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JoelW Offline OP
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Between Mozart, Mendelssohn and Saint-Saens?

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Before I saw the content of your post, just seeing the title, I was going to say "Mozart, Mendelssohn and Saint-Saens." ha

(except I would have put a comma after Mendelssohn) grin

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Define gifted... And while you're at, how do you measure giftedness?

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From what perspective? Maybe Sans Saens was the most remarkable as a keyboard player. But Mendelssohn at 16 wrote a work (the Octet) which Saints Saens never came close to equaling (and in truth, nor did Mendelssohn), Mozart excelled in a wider range of musical skills as a child and assimilated more styles which combined with a much greater originality led to a vastly superior adult career as a composer.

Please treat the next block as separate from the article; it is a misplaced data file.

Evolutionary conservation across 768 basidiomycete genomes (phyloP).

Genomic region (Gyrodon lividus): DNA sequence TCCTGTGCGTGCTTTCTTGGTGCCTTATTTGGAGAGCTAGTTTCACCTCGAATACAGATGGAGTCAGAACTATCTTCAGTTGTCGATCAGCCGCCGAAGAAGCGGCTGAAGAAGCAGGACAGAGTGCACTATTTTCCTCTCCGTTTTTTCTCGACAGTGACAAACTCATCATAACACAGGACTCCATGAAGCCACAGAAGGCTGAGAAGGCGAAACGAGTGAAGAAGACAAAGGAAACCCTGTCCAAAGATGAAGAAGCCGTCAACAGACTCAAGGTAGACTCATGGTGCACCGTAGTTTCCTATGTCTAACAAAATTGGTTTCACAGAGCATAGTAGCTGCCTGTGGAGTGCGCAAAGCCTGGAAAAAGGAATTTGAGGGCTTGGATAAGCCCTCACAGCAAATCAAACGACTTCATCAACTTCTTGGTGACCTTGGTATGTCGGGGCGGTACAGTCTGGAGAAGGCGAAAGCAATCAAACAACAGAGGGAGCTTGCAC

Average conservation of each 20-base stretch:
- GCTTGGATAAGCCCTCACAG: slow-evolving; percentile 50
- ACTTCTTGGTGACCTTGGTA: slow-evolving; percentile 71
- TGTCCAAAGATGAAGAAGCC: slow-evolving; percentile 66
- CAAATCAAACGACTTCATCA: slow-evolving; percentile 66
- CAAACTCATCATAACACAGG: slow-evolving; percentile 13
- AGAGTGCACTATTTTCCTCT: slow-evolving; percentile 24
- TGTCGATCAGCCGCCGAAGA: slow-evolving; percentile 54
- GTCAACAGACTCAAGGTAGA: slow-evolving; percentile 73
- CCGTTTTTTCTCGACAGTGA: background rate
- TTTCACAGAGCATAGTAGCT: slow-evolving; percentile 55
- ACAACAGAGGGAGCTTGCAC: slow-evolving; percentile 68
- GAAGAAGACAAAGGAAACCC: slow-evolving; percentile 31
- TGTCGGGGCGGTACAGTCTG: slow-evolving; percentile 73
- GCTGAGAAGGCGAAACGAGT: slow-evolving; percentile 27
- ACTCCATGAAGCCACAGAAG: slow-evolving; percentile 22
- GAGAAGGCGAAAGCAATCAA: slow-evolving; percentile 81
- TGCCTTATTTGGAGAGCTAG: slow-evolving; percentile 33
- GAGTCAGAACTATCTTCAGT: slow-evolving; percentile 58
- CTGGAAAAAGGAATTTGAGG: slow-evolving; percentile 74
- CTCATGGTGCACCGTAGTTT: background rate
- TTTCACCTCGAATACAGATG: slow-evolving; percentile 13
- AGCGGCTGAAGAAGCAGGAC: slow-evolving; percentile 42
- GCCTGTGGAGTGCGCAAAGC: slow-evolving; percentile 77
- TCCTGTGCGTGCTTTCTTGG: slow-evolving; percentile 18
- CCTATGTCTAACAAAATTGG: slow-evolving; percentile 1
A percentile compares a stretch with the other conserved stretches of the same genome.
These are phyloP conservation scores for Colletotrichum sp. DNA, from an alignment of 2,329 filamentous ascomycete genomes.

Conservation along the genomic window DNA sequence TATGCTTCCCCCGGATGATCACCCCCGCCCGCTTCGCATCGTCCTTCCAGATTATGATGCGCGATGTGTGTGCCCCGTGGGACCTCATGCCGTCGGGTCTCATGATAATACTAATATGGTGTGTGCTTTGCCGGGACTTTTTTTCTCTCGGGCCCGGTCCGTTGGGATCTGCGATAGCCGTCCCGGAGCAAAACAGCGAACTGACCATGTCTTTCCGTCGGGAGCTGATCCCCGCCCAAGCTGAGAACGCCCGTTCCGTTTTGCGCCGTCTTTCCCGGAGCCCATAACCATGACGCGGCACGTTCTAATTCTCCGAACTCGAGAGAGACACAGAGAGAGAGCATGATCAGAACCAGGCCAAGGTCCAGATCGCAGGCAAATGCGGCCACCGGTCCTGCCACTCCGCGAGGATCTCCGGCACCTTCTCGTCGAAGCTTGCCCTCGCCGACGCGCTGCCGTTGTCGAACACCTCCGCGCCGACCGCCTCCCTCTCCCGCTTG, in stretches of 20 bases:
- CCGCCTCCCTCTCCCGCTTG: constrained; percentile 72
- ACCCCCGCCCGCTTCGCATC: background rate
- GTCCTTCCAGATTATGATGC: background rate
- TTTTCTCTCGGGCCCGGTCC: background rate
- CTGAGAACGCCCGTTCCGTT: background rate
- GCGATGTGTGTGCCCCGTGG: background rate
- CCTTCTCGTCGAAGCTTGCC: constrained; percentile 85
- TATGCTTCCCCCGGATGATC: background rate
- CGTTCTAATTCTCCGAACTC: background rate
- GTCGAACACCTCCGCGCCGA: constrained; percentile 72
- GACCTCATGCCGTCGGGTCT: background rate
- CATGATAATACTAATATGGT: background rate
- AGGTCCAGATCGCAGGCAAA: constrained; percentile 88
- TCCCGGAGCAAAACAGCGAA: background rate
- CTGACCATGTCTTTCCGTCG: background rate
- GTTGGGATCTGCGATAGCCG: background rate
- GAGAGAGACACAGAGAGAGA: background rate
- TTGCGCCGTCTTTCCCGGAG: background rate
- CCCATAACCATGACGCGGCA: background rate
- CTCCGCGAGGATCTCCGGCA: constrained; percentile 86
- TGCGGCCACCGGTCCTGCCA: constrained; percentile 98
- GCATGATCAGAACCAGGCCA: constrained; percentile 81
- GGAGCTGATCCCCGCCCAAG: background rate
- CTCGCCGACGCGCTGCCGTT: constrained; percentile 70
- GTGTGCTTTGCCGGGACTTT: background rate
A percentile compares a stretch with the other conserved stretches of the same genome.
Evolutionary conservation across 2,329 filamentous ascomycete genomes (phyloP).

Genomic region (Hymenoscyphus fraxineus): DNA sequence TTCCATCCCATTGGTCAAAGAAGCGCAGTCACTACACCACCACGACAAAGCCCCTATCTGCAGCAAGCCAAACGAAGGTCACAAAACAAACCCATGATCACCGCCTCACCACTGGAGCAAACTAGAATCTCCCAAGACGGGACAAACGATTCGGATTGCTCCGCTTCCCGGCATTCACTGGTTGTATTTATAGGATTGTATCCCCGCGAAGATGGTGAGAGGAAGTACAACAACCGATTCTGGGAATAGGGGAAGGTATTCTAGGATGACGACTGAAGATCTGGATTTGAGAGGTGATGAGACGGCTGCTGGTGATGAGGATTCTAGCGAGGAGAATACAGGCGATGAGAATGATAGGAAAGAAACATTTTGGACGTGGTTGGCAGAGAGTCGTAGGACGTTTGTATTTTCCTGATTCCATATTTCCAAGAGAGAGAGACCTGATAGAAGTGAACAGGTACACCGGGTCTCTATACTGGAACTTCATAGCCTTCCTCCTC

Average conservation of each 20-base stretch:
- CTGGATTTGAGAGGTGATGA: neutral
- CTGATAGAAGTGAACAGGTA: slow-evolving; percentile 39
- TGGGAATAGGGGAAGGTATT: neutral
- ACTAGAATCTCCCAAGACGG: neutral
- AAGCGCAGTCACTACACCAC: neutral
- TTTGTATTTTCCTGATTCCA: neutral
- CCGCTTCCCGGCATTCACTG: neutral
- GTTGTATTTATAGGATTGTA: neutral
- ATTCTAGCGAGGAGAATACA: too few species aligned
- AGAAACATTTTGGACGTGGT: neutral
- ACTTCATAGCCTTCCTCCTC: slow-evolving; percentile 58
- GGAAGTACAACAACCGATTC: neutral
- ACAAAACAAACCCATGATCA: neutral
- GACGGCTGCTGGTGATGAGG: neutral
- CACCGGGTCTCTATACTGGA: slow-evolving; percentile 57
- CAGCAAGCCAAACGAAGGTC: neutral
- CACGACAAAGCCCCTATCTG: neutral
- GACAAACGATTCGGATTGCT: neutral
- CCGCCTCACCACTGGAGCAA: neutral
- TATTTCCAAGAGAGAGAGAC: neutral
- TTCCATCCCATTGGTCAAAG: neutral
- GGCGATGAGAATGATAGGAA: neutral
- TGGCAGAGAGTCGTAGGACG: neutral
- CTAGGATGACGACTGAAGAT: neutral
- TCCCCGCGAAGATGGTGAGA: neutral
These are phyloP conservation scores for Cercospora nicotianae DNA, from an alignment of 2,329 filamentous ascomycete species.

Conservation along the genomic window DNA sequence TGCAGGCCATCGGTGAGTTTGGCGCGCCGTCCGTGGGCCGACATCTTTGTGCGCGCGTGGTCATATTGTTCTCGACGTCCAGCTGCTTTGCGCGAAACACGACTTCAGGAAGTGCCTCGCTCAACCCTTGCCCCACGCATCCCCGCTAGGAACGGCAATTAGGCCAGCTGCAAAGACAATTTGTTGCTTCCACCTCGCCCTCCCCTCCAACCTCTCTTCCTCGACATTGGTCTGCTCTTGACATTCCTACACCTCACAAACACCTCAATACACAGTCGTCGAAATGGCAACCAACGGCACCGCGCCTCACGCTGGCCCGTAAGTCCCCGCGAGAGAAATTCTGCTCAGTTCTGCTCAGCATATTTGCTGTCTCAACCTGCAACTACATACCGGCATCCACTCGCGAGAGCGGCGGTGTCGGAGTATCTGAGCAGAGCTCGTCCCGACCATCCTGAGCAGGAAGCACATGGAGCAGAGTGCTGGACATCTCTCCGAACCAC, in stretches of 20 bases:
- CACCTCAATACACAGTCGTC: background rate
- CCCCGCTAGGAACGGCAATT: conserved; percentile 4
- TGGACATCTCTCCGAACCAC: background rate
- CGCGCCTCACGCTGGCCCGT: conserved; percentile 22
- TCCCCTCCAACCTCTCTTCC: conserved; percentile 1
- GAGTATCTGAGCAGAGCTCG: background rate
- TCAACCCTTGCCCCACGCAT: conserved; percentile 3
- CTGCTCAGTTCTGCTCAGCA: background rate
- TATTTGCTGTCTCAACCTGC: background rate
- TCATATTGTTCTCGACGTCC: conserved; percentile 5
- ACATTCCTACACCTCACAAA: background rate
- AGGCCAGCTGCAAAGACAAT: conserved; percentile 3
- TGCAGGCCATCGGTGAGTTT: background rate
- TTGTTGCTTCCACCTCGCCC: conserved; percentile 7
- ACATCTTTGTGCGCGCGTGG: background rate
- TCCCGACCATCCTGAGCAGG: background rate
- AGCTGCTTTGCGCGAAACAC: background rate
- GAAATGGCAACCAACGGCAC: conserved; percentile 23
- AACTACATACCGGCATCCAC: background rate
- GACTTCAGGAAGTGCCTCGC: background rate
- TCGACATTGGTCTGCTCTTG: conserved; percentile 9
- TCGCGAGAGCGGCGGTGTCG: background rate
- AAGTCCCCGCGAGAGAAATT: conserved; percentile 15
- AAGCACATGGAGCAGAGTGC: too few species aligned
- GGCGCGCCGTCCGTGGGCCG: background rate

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Mozart, I know, grew up under the tutelage of his musical father and was surrounded by piano music and expectations. What was the family background of Mendelssohn and Saint Saens? I'm not familiar with their home life as children. I know they all were gifted but I wonder how much their environment nurtured that talent into what they later produced. Wouldn't even a prodigy need to be recognized and given the instrument and tools to become gifted?


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I think Alma Deutscher has to up there. She is truly amazing.


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Mendelssohn. Listen to his early works at the same age as Mozart. There is no comparison.